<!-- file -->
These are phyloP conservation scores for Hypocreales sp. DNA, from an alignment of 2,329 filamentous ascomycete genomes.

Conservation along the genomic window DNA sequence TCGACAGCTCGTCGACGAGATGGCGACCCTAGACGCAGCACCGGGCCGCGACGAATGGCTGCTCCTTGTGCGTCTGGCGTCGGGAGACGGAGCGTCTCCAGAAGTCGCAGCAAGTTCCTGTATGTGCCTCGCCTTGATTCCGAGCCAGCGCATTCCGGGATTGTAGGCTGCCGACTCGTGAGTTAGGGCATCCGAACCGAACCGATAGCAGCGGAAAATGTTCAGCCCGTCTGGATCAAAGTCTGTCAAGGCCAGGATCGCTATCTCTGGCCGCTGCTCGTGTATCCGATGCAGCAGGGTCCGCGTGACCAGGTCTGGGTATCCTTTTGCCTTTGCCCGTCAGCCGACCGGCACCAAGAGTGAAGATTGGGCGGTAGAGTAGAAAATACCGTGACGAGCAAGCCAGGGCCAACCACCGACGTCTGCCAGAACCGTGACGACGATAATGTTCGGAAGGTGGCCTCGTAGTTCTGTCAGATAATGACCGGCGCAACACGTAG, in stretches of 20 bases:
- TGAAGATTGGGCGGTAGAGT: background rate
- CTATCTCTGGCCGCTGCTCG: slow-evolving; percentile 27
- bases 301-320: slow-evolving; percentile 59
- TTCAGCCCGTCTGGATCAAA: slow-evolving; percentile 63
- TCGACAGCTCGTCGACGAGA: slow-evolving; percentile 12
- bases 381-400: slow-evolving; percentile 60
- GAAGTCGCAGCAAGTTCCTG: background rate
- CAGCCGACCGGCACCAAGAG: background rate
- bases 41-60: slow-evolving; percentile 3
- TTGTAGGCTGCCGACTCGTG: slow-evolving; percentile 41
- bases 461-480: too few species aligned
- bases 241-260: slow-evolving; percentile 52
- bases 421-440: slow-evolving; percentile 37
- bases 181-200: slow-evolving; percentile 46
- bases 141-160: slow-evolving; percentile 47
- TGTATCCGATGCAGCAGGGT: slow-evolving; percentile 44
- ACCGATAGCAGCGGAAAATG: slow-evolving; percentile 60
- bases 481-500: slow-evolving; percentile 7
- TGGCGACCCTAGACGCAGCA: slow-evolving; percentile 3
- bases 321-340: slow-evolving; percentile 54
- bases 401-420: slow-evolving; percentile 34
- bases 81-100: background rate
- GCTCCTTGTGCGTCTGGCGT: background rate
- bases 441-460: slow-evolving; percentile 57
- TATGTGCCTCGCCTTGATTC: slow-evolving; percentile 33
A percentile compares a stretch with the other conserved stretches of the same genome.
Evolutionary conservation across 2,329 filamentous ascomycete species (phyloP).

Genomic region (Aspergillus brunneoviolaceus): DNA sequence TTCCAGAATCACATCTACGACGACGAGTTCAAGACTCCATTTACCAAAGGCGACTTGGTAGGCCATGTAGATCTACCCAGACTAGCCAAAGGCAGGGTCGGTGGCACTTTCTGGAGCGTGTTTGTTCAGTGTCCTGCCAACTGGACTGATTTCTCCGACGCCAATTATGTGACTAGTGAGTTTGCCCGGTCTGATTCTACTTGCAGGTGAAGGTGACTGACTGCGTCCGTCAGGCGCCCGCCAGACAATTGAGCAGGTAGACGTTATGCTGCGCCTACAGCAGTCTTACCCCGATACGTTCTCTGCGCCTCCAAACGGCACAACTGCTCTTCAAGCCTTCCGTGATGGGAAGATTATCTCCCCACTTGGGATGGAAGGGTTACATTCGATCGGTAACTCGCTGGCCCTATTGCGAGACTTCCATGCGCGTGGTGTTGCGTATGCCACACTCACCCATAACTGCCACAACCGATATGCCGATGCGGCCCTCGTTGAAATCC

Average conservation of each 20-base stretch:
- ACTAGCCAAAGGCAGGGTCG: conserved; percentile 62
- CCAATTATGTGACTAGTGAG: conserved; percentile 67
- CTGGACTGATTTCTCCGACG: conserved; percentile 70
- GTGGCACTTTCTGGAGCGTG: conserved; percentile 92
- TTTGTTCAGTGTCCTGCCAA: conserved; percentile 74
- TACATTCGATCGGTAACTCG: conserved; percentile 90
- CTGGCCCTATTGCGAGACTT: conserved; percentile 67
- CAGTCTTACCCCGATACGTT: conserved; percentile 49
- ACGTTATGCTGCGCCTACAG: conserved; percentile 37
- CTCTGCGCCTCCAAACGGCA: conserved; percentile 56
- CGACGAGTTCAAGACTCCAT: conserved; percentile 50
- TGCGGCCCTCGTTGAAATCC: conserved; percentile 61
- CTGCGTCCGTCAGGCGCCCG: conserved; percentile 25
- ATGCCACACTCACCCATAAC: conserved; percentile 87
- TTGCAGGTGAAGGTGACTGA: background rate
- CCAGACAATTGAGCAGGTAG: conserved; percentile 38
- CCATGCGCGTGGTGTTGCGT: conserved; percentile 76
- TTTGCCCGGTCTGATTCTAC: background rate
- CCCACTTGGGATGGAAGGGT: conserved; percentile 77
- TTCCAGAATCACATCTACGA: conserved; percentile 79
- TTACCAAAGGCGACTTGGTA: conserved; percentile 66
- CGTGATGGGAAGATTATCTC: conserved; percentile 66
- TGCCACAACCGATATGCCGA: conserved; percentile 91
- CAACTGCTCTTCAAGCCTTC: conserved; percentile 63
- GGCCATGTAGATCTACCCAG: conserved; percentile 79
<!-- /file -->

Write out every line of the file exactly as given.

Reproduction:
These are phyloP conservation scores for Hypocreales sp. DNA, from an alignment of 2,329 filamentous ascomycete genomes.

Conservation along the genomic window DNA sequence TCGACAGCTCGTCGACGAGATGGCGACCCTAGACGCAGCACCGGGCCGCGACGAATGGCTGCTCCTTGTGCGTCTGGCGTCGGGAGACGGAGCGTCTCCAGAAGTCGCAGCAAGTTCCTGTATGTGCCTCGCCTTGATTCCGAGCCAGCGCATTCCGGGATTGTAGGCTGCCGACTCGTGAGTTAGGGCATCCGAACCGAACCGATAGCAGCGGAAAATGTTCAGCCCGTCTGGATCAAAGTCTGTCAAGGCCAGGATCGCTATCTCTGGCCGCTGCTCGTGTATCCGATGCAGCAGGGTCCGCGTGACCAGGTCTGGGTATCCTTTTGCCTTTGCCCGTCAGCCGACCGGCACCAAGAGTGAAGATTGGGCGGTAGAGTAGAAAATACCGTGACGAGCAAGCCAGGGCCAACCACCGACGTCTGCCAGAACCGTGACGACGATAATGTTCGGAAGGTGGCCTCGTAGTTCTGTCAGATAATGACCGGCGCAACACGTAG, in stretches of 20 bases:
- TGAAGATTGGGCGGTAGAGT: background rate
- CTATCTCTGGCCGCTGCTCG: slow-evolving; percentile 27
- bases 301-320: slow-evolving; percentile 59
- TTCAGCCCGTCTGGATCAAA: slow-evolving; percentile 63
- TCGACAGCTCGTCGACGAGA: slow-evolving; percentile 12
- bases 381-400: slow-evolving; percentile 60
- GAAGTCGCAGCAAGTTCCTG: background rate
- CAGCCGACCGGCACCAAGAG: background rate
- bases 41-60: slow-evolving; percentile 3
- TTGTAGGCTGCCGACTCGTG: slow-evolving; percentile 41
- bases 461-480: too few species aligned
- bases 241-260: slow-evolving; percentile 52
- bases 421-440: slow-evolving; percentile 37
- bases 181-200: slow-evolving; percentile 46
- bases 141-160: slow-evolving; percentile 47
- TGTATCCGATGCAGCAGGGT: slow-evolving; percentile 44
- ACCGATAGCAGCGGAAAATG: slow-evolving; percentile 60
- bases 481-500: slow-evolving; percentile 7
- TGGCGACCCTAGACGCAGCA: slow-evolving; percentile 3
- bases 321-340: slow-evolving; percentile 54
- bases 401-420: slow-evolving; percentile 34
- bases 81-100: background rate
- GCTCCTTGTGCGTCTGGCGT: background rate
- bases 441-460: slow-evolving; percentile 57
- TATGTGCCTCGCCTTGATTC: slow-evolving; percentile 33
A percentile compares a stretch with the other conserved stretches of the same genome.
Evolutionary conservation across 2,329 filamentous ascomycete species (phyloP).

Genomic region (Aspergillus brunneoviolaceus): DNA sequence TTCCAGAATCACATCTACGACGACGAGTTCAAGACTCCATTTACCAAAGGCGACTTGGTAGGCCATGTAGATCTACCCAGACTAGCCAAAGGCAGGGTCGGTGGCACTTTCTGGAGCGTGTTTGTTCAGTGTCCTGCCAACTGGACTGATTTCTCCGACGCCAATTATGTGACTAGTGAGTTTGCCCGGTCTGATTCTACTTGCAGGTGAAGGTGACTGACTGCGTCCGTCAGGCGCCCGCCAGACAATTGAGCAGGTAGACGTTATGCTGCGCCTACAGCAGTCTTACCCCGATACGTTCTCTGCGCCTCCAAACGGCACAACTGCTCTTCAAGCCTTCCGTGATGGGAAGATTATCTCCCCACTTGGGATGGAAGGGTTACATTCGATCGGTAACTCGCTGGCCCTATTGCGAGACTTCCATGCGCGTGGTGTTGCGTATGCCACACTCACCCATAACTGCCACAACCGATATGCCGATGCGGCCCTCGTTGAAATCC

Average conservation of each 20-base stretch:
- ACTAGCCAAAGGCAGGGTCG: conserved; percentile 62
- CCAATTATGTGACTAGTGAG: conserved; percentile 67
- CTGGACTGATTTCTCCGACG: conserved; percentile 70
- GTGGCACTTTCTGGAGCGTG: conserved; percentile 92
- TTTGTTCAGTGTCCTGCCAA: conserved; percentile 74
- TACATTCGATCGGTAACTCG: conserved; percentile 90
- CTGGCCCTATTGCGAGACTT: conserved; percentile 67
- CAGTCTTACCCCGATACGTT: conserved; percentile 49
- ACGTTATGCTGCGCCTACAG: conserved; percentile 37
- CTCTGCGCCTCCAAACGGCA: conserved; percentile 56
- CGACGAGTTCAAGACTCCAT: conserved; percentile 50
- TGCGGCCCTCGTTGAAATCC: conserved; percentile 61
- CTGCGTCCGTCAGGCGCCCG: conserved; percentile 25
- ATGCCACACTCACCCATAAC: conserved; percentile 87
- TTGCAGGTGAAGGTGACTGA: background rate
- CCAGACAATTGAGCAGGTAG: conserved; percentile 38
- CCATGCGCGTGGTGTTGCGT: conserved; percentile 76
- TTTGCCCGGTCTGATTCTAC: background rate
- CCCACTTGGGATGGAAGGGT: conserved; percentile 77
- TTCCAGAATCACATCTACGA: conserved; percentile 79
- TTACCAAAGGCGACTTGGTA: conserved; percentile 66
- CGTGATGGGAAGATTATCTC: conserved; percentile 66
- TGCCACAACCGATATGCCGA: conserved; percentile 91
- CAACTGCTCTTCAAGCCTTC: conserved; percentile 63
- GGCCATGTAGATCTACCCAG: conserved; percentile 79